Use the $\varepsilon$ - $\delta$ definition of limit to prove that $\displaystyle\lim_{x\to\,-1}\frac{x}{2x+1}=1$.

My working:

$\left|\frac{x}{2x+1}-1\right|=\left|\frac{-x-1}{2x+1}\right|=\frac{1}{\left|2x+1\right|}\cdot \left|x+1\right|$

First restrict $x$ to $0<\left|x+1\right|<\frac{1}{4}$ $\Rightarrow$ initial choice of $\delta=\frac{1}{4}$

$\left| 2x+1 \right|$ = $\left|2(x+1)-1\right|$

$\le$ $\left|2(x+1)\right|+\left|-1\right|$ = $2\left|x+1\right|+1$ $> 1$

Thus if $\left|x+1\right|<\frac{1}{4}$ , then

$\left|\frac{x}{2x+1}-1\right|=\frac{1}{\left|2x+1\right|}.\left|x+1\right|$ $<1.\left|x+1\right|$.

Therefore, $\delta = \min\{\frac{1}{4},\varepsilon\}$

$0<\left|x+1\right|<\delta$ $\Rightarrow$ $\left|\frac{x}{2x+1}-1\right| < 1\cdot\left|x+1\right| < 1\cdot\varepsilon = \varepsilon$

Thus, the limit is 1.

  • $\begingroup$ you say above you have numbers $a\le b>c$, and then conclude that $a>c$. This is not a correct conclusion, for instance, $0\le2>1$, but $0\not>1$ $\endgroup$ – Brady Trainor Mar 23 '13 at 17:39
  • $\begingroup$ You need to write your expression in terms of $x + 1$ so the last steps get easier. $\endgroup$ – vonbrand Mar 23 '13 at 17:48
  • $\begingroup$ You should have written $|2x+1|\le2|x+1|+1<2\cdot{1\over 4}+1$ $\endgroup$ – Brady Trainor Mar 23 '13 at 17:57
  • $\begingroup$ but that's not right either, you need a lower bound on $|2x+1|$, because it's in the denominator $\endgroup$ – Brady Trainor Mar 23 '13 at 18:03

To "discover" the proof, we typically work backwards. We "assume" ${|x+1|\over|2x+1|}<\epsilon$, and find what $\delta$ should be. Then we will have to rewrite the proof.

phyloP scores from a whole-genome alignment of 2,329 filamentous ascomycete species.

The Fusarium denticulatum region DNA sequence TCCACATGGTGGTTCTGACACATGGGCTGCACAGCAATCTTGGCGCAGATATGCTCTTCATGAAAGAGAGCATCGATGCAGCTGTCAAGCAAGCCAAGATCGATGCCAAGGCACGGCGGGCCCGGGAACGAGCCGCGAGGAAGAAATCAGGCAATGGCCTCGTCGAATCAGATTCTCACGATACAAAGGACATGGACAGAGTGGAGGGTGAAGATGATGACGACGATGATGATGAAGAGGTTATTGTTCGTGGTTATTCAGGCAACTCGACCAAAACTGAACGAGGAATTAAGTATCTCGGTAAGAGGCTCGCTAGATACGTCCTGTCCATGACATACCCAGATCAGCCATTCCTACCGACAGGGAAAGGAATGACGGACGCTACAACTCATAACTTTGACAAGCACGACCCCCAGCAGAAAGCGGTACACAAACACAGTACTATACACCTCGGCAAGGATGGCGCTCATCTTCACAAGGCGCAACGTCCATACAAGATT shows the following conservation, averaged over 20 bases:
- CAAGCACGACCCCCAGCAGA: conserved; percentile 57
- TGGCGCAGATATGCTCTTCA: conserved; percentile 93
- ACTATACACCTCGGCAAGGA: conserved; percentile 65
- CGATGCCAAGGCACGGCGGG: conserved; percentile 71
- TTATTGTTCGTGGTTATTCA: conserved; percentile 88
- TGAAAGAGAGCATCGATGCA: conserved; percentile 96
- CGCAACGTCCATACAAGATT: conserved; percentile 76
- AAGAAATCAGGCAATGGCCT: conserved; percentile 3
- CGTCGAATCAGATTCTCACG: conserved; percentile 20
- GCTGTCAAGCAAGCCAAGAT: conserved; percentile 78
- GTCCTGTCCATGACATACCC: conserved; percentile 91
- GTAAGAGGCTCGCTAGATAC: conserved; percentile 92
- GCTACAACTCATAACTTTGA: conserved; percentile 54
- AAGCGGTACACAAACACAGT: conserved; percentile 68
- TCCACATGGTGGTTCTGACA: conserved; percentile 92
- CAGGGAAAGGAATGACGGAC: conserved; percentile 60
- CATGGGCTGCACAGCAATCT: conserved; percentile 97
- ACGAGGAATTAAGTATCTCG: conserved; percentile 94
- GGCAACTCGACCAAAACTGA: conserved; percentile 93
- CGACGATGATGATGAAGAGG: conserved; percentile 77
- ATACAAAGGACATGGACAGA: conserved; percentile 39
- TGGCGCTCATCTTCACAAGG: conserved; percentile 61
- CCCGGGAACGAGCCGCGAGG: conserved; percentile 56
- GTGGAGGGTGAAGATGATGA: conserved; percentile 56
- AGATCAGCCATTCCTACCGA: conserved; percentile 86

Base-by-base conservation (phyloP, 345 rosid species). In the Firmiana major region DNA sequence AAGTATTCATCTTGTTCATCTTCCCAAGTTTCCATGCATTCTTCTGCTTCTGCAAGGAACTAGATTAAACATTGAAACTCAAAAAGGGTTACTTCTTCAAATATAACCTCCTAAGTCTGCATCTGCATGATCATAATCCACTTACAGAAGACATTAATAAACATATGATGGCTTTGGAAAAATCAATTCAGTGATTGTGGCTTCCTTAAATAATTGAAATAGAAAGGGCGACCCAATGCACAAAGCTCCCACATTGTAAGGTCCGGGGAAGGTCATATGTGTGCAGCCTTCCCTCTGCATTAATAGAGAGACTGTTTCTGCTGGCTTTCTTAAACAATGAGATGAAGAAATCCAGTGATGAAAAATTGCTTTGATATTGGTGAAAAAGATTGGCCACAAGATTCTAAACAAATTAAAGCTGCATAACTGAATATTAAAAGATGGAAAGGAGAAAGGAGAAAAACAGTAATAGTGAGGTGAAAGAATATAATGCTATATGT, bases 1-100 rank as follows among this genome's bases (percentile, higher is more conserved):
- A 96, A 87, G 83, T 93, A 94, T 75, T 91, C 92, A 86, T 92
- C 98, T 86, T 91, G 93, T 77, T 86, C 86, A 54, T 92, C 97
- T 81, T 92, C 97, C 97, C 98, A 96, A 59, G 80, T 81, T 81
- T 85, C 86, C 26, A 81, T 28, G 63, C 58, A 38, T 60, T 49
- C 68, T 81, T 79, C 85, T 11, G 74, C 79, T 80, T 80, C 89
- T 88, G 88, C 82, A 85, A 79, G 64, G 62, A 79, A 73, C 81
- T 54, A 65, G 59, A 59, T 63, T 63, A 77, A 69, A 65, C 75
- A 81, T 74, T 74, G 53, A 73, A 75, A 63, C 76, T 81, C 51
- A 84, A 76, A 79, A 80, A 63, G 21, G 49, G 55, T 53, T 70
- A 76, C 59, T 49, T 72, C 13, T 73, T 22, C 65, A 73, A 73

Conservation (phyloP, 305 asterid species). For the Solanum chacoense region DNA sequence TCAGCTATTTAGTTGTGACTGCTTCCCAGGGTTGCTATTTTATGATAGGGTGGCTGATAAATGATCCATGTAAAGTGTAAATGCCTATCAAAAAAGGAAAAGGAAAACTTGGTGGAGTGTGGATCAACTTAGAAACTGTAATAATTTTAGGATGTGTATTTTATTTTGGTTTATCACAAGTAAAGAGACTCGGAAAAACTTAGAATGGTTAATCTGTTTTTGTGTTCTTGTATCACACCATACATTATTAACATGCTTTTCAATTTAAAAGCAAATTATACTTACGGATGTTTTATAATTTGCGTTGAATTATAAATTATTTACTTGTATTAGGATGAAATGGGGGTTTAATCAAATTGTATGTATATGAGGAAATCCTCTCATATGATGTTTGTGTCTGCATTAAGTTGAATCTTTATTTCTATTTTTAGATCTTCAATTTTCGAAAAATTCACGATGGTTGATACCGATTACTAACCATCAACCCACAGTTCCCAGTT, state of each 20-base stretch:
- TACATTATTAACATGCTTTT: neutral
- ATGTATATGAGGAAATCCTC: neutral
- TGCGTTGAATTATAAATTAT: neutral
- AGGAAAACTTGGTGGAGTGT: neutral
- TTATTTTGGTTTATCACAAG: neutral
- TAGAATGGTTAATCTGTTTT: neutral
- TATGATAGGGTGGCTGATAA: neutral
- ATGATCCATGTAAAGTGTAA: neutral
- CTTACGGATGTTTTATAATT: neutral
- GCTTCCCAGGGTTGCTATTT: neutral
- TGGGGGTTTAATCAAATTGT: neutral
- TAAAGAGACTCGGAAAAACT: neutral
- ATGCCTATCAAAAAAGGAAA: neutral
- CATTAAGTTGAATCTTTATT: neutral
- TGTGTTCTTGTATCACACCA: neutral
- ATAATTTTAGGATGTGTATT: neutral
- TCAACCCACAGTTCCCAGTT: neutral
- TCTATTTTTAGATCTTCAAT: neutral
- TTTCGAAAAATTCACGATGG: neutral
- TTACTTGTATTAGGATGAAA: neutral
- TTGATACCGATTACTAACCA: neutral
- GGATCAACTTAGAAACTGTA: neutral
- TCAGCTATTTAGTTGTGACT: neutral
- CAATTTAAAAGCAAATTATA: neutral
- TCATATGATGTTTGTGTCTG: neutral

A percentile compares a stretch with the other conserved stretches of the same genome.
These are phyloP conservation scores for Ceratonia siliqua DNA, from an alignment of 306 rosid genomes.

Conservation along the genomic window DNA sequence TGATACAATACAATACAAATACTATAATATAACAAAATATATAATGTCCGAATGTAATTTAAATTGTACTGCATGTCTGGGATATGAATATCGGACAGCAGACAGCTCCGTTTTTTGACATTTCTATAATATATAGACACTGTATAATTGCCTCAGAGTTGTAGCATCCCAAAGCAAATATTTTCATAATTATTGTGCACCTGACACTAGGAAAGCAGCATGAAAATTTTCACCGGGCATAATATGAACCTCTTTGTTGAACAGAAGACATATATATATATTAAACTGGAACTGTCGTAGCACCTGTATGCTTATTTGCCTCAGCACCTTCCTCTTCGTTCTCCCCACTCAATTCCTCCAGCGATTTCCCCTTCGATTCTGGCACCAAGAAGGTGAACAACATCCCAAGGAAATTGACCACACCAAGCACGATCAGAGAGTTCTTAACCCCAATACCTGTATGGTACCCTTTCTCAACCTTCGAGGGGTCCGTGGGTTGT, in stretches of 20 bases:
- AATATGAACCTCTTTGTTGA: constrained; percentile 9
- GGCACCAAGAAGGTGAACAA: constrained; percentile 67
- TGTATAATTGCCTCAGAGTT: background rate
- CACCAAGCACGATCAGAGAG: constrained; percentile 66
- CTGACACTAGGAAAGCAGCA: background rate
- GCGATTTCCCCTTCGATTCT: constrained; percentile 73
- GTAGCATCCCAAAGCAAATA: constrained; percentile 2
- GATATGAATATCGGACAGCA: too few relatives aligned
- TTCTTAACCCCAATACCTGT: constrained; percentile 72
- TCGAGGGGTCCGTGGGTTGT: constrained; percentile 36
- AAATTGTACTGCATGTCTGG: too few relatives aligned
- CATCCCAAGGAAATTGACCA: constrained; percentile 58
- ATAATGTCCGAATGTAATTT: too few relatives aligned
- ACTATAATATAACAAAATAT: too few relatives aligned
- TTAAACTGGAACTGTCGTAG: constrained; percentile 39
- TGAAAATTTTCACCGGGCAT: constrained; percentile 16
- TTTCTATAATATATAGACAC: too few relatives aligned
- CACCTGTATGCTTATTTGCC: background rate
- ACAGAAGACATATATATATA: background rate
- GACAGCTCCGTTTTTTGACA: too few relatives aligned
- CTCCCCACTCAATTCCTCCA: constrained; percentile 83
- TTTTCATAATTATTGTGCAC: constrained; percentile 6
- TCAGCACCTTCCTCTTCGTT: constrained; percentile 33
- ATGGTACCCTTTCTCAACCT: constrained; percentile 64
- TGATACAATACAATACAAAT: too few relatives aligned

Let's think about the numerator and denominator separately. We want $|x+1|$ small, and intuitively, we want $|2x+1|$ large. So let's keep $2x+1$ away from $0$ first. I think that's the $\delta<{1\over4}$ part. Then $$-{1\over 4}<x-(-1)<{1\over4},$$ so $-{5\over 4}<x<-{3\over4}$, so $-{5\over 2}<2x<-{3\over2}$ so $-{3\over 2}<2x+1<-{1\over2}$. So we use the fact that $|2x+1|>{1\over2}$. Thus, $${|x+1|\over|2x+1|}<2|x+1|<\epsilon.$$ Then we notice $$\delta<\min\bigg\{{\epsilon\over2},{1\over4}\bigg\}$$

Should do the trick. At this point, we've just "discovered" the proof, and $\delta(\epsilon)$, so now we proceed to write the logic out concisely. Fix $\epsilon$, blah blah blah


You shouldn't change direction of your inequalities in a chain--for example, $$|2(x+1)-1|\le 2|x+1|+1>1$$ doesn't allow you to conclude that $|2(x+1)-1|>1,$ as transitivity breaks down when you switch directions.

Instead, we can use triangle inequality (why?) to say $$|2(x+1)-1|\ge1-2|x+1|,$$ so whenever $|x+1|<\frac14,$ we will have $$|2(x+1)-1|\ge1-2|x+1|>\frac12,$$ and so $$\left|\frac{x}{2x+1}-1\right|=\frac1{|2(x+1)-1|}|x+1|<2|x+1|.$$ A good choice would then be $$\delta=\min\left\{\frac14,\frac{\epsilon}2\right\}.$$


Hint: Note that \begin{align} \left| \frac{x}{2\cdot x +1} - 1 \right| < \epsilon \Longleftrightarrow & 1-\epsilon< \frac{x}{2\cdot x +1}< 1+\epsilon \\ \Longleftrightarrow & \left\{ \begin{array} (2x+1)(1-\epsilon)<x \\ \\ x< (2x+1)(1+\epsilon) \end{array} \right. \end{align} After algebric manipulations of two last inequalities you get $$ \left| \frac{x}{2\cdot x +1} - 1 \right| < \epsilon \Longleftrightarrow \left\{ \begin{array} \;x-1<\frac{1+\epsilon}{1+2\epsilon}\\ \\ x-1< \frac{1-\epsilon}{1-2\epsilon} \end{array} \quad \mbox{ for } \epsilon <\frac{1}{2} \right. $$ This suggests $\delta=\min\{\frac{1-\epsilon}{1-2\epsilon},\frac{1-\epsilon}{1-2\epsilon}\}$.


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